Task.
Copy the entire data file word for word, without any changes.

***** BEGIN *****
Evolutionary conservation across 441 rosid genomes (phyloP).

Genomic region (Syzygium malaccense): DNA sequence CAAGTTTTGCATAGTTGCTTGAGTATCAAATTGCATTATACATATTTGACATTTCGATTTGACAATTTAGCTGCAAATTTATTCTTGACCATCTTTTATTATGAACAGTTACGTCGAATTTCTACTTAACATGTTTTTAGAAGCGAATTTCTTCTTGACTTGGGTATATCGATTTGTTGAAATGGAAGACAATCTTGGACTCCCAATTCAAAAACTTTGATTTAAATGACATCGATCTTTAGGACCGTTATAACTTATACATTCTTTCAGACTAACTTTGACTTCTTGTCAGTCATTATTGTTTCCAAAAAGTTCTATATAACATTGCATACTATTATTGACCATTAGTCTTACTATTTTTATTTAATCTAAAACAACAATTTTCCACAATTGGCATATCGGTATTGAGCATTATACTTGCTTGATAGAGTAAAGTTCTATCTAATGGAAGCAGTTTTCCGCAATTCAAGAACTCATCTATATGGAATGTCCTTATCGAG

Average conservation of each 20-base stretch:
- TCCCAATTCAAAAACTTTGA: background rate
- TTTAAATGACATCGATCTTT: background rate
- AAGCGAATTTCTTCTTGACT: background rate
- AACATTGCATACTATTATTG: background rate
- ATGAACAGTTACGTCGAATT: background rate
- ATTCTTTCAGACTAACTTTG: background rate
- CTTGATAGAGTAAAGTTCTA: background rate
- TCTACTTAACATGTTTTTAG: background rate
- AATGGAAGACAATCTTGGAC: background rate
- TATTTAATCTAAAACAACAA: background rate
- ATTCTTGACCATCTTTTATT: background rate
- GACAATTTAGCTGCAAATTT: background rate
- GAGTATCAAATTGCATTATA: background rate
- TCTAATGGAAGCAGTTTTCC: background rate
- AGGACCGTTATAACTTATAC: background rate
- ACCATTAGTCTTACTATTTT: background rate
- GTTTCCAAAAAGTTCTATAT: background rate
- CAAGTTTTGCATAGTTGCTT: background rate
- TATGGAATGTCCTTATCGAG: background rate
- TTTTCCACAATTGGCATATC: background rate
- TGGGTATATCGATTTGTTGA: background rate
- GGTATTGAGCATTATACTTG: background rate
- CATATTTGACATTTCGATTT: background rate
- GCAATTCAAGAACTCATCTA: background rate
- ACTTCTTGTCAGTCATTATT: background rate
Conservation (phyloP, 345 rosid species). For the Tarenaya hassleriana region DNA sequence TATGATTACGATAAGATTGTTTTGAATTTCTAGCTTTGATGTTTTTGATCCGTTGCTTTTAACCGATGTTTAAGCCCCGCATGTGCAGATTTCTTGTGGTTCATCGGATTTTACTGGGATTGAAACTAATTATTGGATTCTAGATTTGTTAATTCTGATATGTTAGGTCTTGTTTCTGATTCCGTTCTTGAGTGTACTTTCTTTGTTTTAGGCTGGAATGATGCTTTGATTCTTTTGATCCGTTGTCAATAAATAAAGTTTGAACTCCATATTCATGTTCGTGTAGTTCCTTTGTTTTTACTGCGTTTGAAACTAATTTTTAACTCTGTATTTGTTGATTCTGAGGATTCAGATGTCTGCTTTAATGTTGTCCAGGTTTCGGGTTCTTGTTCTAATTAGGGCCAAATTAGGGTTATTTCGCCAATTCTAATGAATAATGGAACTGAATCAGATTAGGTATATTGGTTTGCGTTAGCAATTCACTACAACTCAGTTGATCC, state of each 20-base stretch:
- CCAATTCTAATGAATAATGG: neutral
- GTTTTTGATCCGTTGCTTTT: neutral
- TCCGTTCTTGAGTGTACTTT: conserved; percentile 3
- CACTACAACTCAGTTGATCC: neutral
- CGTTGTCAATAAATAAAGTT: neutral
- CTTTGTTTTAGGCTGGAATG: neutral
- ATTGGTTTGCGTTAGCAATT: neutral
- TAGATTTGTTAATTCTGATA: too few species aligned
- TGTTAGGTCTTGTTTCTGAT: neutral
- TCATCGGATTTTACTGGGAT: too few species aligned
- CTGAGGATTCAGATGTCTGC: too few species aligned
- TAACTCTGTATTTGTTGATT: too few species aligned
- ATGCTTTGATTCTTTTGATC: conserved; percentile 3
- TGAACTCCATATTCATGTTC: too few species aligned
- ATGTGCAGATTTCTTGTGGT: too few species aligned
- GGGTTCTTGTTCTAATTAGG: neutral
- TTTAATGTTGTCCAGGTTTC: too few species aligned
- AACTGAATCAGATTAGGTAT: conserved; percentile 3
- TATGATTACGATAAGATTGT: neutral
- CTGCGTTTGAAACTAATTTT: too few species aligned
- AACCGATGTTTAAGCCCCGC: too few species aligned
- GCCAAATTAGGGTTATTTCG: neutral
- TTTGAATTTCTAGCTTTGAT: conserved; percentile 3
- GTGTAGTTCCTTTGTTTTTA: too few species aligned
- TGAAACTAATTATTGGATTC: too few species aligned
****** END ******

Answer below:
Evolutionary conservation across 441 rosid genomes (phyloP).

Genomic region (Syzygium malaccense): DNA sequence CAAGTTTTGCATAGTTGCTTGAGTATCAAATTGCATTATACATATTTGACATTTCGATTTGACAATTTAGCTGCAAATTTATTCTTGACCATCTTTTATTATGAACAGTTACGTCGAATTTCTACTTAACATGTTTTTAGAAGCGAATTTCTTCTTGACTTGGGTATATCGATTTGTTGAAATGGAAGACAATCTTGGACTCCCAATTCAAAAACTTTGATTTAAATGACATCGATCTTTAGGACCGTTATAACTTATACATTCTTTCAGACTAACTTTGACTTCTTGTCAGTCATTATTGTTTCCAAAAAGTTCTATATAACATTGCATACTATTATTGACCATTAGTCTTACTATTTTTATTTAATCTAAAACAACAATTTTCCACAATTGGCATATCGGTATTGAGCATTATACTTGCTTGATAGAGTAAAGTTCTATCTAATGGAAGCAGTTTTCCGCAATTCAAGAACTCATCTATATGGAATGTCCTTATCGAG

Average conservation of each 20-base stretch:
- TCCCAATTCAAAAACTTTGA: background rate
- TTTAAATGACATCGATCTTT: background rate
- AAGCGAATTTCTTCTTGACT: background rate
- AACATTGCATACTATTATTG: background rate
- ATGAACAGTTACGTCGAATT: background rate
- ATTCTTTCAGACTAACTTTG: background rate
- CTTGATAGAGTAAAGTTCTA: background rate
- TCTACTTAACATGTTTTTAG: background rate
- AATGGAAGACAATCTTGGAC: background rate
- TATTTAATCTAAAACAACAA: background rate
- ATTCTTGACCATCTTTTATT: background rate
- GACAATTTAGCTGCAAATTT: background rate
- GAGTATCAAATTGCATTATA: background rate
- TCTAATGGAAGCAGTTTTCC: background rate
- AGGACCGTTATAACTTATAC: background rate
- ACCATTAGTCTTACTATTTT: background rate
- GTTTCCAAAAAGTTCTATAT: background rate
- CAAGTTTTGCATAGTTGCTT: background rate
- TATGGAATGTCCTTATCGAG: background rate
- TTTTCCACAATTGGCATATC: background rate
- TGGGTATATCGATTTGTTGA: background rate
- GGTATTGAGCATTATACTTG: background rate
- CATATTTGACATTTCGATTT: background rate
- GCAATTCAAGAACTCATCTA: background rate
- ACTTCTTGTCAGTCATTATT: background rate
Conservation (phyloP, 345 rosid species). For the Tarenaya hassleriana region DNA sequence TATGATTACGATAAGATTGTTTTGAATTTCTAGCTTTGATGTTTTTGATCCGTTGCTTTTAACCGATGTTTAAGCCCCGCATGTGCAGATTTCTTGTGGTTCATCGGATTTTACTGGGATTGAAACTAATTATTGGATTCTAGATTTGTTAATTCTGATATGTTAGGTCTTGTTTCTGATTCCGTTCTTGAGTGTACTTTCTTTGTTTTAGGCTGGAATGATGCTTTGATTCTTTTGATCCGTTGTCAATAAATAAAGTTTGAACTCCATATTCATGTTCGTGTAGTTCCTTTGTTTTTACTGCGTTTGAAACTAATTTTTAACTCTGTATTTGTTGATTCTGAGGATTCAGATGTCTGCTTTAATGTTGTCCAGGTTTCGGGTTCTTGTTCTAATTAGGGCCAAATTAGGGTTATTTCGCCAATTCTAATGAATAATGGAACTGAATCAGATTAGGTATATTGGTTTGCGTTAGCAATTCACTACAACTCAGTTGATCC, state of each 20-base stretch:
- CCAATTCTAATGAATAATGG: neutral
- GTTTTTGATCCGTTGCTTTT: neutral
- TCCGTTCTTGAGTGTACTTT: conserved; percentile 3
- CACTACAACTCAGTTGATCC: neutral
- CGTTGTCAATAAATAAAGTT: neutral
- CTTTGTTTTAGGCTGGAATG: neutral
- ATTGGTTTGCGTTAGCAATT: neutral
- TAGATTTGTTAATTCTGATA: too few species aligned
- TGTTAGGTCTTGTTTCTGAT: neutral
- TCATCGGATTTTACTGGGAT: too few species aligned
- CTGAGGATTCAGATGTCTGC: too few species aligned
- TAACTCTGTATTTGTTGATT: too few species aligned
- ATGCTTTGATTCTTTTGATC: conserved; percentile 3
- TGAACTCCATATTCATGTTC: too few species aligned
- ATGTGCAGATTTCTTGTGGT: too few species aligned
- GGGTTCTTGTTCTAATTAGG: neutral
- TTTAATGTTGTCCAGGTTTC: too few species aligned
- AACTGAATCAGATTAGGTAT: conserved; percentile 3
- TATGATTACGATAAGATTGT: neutral
- CTGCGTTTGAAACTAATTTT: too few species aligned
- AACCGATGTTTAAGCCCCGC: too few species aligned
- GCCAAATTAGGGTTATTTCG: neutral
- TTTGAATTTCTAGCTTTGAT: conserved; percentile 3
- GTGTAGTTCCTTTGTTTTTA: too few species aligned
- TGAAACTAATTATTGGATTC: too few species aligned